Elon Musk spars with Saudi prince over offer to buy Twitter
Elon Musk sparred with Saudi Prince Alwaleed bin Talal on Twitter after the royal said he was rejecting the entrepreneur's cash offer for the social media platform - because it was too low.
The Saudi prince, who says he is a major Twitter shareholder, said he would reject Musk's "best and final" offer to buy 100 percent of the company for $43bn.
"I don't believe that the proposed offer by @elonmusk ($54.20) comes close to the intrinsic value of (Twitter) given its growth prospects. Being one of the largest & long-term shareholders of Twitter, @Kingdom_KHC & I reject this offer," the prince wrote.
Musk responded to the prince's rejection with an apparent jab at the kingdom's own media laws.
"Interesting. Just two questions, if I may," Musk replied. "How much of Twitter does the Kingdom own, directly & indirectly? What are the Kingdom’s views on journalistic freedom of speech?:
Twitter's share price skyrocketed earlier this month after Musk announced he had acquired a nine percent stake in the company, becoming its largest shareholder.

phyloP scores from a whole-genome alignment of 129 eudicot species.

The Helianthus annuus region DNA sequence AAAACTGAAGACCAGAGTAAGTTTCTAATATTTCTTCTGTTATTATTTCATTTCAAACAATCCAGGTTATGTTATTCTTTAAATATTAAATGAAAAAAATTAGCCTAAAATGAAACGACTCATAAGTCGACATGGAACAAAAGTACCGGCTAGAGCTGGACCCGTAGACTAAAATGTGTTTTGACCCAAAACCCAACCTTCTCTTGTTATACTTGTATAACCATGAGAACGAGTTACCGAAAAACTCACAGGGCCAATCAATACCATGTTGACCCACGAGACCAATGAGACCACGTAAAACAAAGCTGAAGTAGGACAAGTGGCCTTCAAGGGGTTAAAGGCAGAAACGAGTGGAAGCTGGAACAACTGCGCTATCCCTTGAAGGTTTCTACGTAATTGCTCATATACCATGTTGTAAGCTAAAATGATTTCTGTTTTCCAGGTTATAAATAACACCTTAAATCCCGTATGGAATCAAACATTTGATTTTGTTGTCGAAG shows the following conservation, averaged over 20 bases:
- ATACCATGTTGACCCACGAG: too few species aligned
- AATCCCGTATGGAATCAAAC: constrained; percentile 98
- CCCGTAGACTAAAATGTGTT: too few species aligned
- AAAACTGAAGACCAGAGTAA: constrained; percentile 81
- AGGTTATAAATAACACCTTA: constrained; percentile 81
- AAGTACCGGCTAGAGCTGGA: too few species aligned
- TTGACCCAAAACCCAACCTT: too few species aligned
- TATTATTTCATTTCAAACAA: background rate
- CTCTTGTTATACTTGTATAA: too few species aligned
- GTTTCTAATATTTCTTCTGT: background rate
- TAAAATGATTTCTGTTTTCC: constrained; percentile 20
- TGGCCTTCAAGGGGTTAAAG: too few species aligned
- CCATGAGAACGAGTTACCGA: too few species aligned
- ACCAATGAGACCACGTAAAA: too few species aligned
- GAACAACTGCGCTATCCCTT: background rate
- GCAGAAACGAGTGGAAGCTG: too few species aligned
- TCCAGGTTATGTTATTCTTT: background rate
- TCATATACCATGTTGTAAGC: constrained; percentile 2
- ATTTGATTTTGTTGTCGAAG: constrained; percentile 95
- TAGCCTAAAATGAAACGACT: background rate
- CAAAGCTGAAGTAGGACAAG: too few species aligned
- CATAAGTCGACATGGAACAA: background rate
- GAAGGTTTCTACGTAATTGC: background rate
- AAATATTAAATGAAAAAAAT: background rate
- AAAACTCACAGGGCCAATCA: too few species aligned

The Tesla chief had considered joining Twitter's board but ultimately rejected a seat at the company's table on Monday. According to Bloomberg, Musk's wealth hovers around $260bn.
A canny user of the social media site himself, Musk has been critical of its policies on "free speech" and its business model, suggesting the company move from an ad-based business to one that relies on subscriptions.
He has said the platform needs to go private in order to change and unlock its true potential as a medium for free speech.
Alwaleed, who runs the Kingdom Holding Company, and is a nephew of Saudi Arabia's King Salman, said in his tweet that he was one of the oldest and largest shareholders in Twitter.
In 2015, he and his company owned a 5.2 percent stake in the social media platform, though some estimates say that share has diminished over recent years.
The prince was among several royals detained at the Ritz-Carlton hotel in Riyadh for nearly three months in late 2017, in what was described as an anti-corruption drive spearheaded by the kingdom's de facto ruler Crown Prince Mohammed bin Salman.